By CHERIE BLACK
As she walks with her mother into the front lobby of Children's Hospital and Regional Medical Center in Washington state, a 3-year-old girl reaches above her head to squeeze some hand sanitizer into her hand. The kiosk prominently placed in the middle of Giraffe entrance lobby is taller than she is, but almost instinctively, the toddler knows to slather the antibacterial sanitizer over her tiny hands.
Before MRSA -- methicillin-resistant Staphylococcus aureus -- seeped into everyday conversations and the public wondered where the antibiotic-resistant bug would strike next, Washington hospitals were looking at ways to reduce infections within their walls.
The solution: Wash your hands.
The surprise: That so few health care professionals were regularly doing so.
MRSA, which has been common in hospitals for years, more recently began spreading outside hospital settings. Still, about 85 percent of cases take place in health-related settings, according to the federal Centers for Disease Control and Prevention.
The CDC's October report estimating that more than 90,000 Americans are sickened annually by MRSA, and nearly 19,000 die from it each year, caused mild panic and questions about what can and should be done.
In 2005, the Washington Hospital Association started a program to reduce infections. The next year, a formal hand hygiene program was launched, with patient participation in mind. Patients are encouraged to ask their doctors if they've washed or sanitized their hands before an appointment. The association also measures how much soap and sanitizer a hospital uses by counting empty bottles and comparing that number to how many patients spend the night at the hospital. They then send each hospital a monthly report.
The voluntary program involves about half the hospitals statewide, said Carol Wagner, the association's vice president for patient safety. The rest of the hospitals are using observational methods to help increase hand hygiene, she said.
The Washington Hospital Association "took this on two years ago when MRSA wasn't all over the news," Wagner said, noting a 35 percent average increase in hand hygiene compliance among hospitals in just under two years.
"Hand hygiene seems like it would be easy, but it's a cultural and physical behavior. It's a compliment to physicians that patients are participating in their care."
A 2002 CDC-published "Guidelines for Hand Hygiene in Health Care Settings" said the reasons staff members gave for not washing up regularly were not enough time, a lack of soap and paper towels, sinks inconveniently located, and patient needs taking priority over hand washing. They also believed there was a low risk of catching an infection from a patient.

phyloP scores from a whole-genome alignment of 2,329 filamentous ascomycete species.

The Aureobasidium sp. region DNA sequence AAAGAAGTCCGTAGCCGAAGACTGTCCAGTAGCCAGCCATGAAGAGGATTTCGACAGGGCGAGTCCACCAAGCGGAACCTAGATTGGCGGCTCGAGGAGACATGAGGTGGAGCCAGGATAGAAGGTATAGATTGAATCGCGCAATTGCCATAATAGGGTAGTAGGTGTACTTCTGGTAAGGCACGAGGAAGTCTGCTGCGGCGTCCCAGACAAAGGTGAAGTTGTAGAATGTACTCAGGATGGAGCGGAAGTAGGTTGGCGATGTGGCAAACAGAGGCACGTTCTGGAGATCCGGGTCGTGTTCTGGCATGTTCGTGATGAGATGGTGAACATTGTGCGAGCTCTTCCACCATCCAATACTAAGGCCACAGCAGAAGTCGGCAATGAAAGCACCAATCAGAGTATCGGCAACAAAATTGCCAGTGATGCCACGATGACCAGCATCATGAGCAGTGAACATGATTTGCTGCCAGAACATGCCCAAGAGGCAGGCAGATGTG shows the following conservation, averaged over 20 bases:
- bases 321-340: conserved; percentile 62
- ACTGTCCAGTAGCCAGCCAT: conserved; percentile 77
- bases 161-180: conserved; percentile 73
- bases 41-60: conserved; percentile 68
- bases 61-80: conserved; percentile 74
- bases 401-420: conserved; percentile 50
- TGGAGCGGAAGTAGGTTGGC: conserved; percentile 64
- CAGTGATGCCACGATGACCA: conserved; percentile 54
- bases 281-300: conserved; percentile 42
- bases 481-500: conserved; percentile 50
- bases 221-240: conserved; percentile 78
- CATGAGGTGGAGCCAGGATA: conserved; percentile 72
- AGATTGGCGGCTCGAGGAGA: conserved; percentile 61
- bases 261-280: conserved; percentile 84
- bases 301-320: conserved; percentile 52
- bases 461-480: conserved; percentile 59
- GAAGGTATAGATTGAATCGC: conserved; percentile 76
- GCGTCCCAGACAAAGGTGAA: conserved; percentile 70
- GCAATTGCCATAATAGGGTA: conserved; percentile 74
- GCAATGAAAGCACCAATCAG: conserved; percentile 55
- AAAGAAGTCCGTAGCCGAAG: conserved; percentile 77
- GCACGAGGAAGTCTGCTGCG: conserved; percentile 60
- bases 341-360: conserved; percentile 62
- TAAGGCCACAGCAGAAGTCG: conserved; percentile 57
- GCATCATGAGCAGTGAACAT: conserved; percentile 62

Enter alcohol-based sanitizers. The guidelines showed that not only did sanitizers do a better job of disinfecting hands than soap alone, they took less time to use and were more accessible than sinks. According to the guidelines, during an average eight-hour shift, a nurse spends 56 minutes washing his or her hands with soap and water. A hand sanitizer consumed 18 minutes of the shift.
At Children's, an observer in 2001 collected data that showed about a 60 percent compliance for hand washing, said Dr. Danielle Zerr, medical director of infection control.
That "wasn't a huge surprise it's 40 to 60 percent in studies nationwide, but we wanted to attack this vigorously and get our rates up," Zerr said. "It's challenging for busy health care workers to spend the time required to frequently wash hands with soap and water. Alcohol hand sanitizers take much less time and have helped us improve hand hygiene."
Gels -- and spies -- can be credited for increased compliance at Children's, which now is up to 88 percent. The hospital has been anonymously observing and recording staff hand hygiene in all units for the past six years after realizing they should be keeping track of compliance, Zerr said.
Children's Hospital has hand gel dispensers inside and outside each room.
There's also a competition between nurses, physicians and other staff members to see who does the best with hand hygiene. Children's added hand gel dispensers to the outside and inside of all patient rooms.
"This year, hand hygiene is a hospital safety goal and we're looking more into holding people accountable for their practice," Zerr said.
"Increased awareness and concern about infections is what's driving this program. Certainly there are situations where the vast majority of the time we can reach 100 percent (compliance)"
Evergreen Medical Center in Kirkland is at or above 90 percent compliance, according to the monthly hand washing reports the hospital receives from the state.
A Washington State Hospital Association brochure is also placed in the handbook given to patients and their families. Physicians and staff also wash their hands in front of patients in rooms or treatment areas whenever possible.
Virginia Mason Medical Center launched a "wash your paws" campaign with employees last month. Buttons in University of Washington and Washington State University colors were passed out to employees which say, "Ask if I washed my paws." The idea is to encourage patients, guests and employees to constantly be aware of hand hygiene. The hospital will begin tracking compliance in 2008 in hospital departments and clinics.
Since September of last year, a hand hygiene committee has met monthly at the University of Washington Medical Center to see what can be improved. The hospital also is involved in the state's initiative and scored 85 percent compliance for the month of October, said Estella Whimbey, the hospital's associate medical director.
"The fundamentals of infection control are hand and respiratory hygiene," Whimbey said.
"It's the most important factor in reducing infections and is our No. 1 priority. Once we do that, everything else falls into place."
By CHERIE BLACK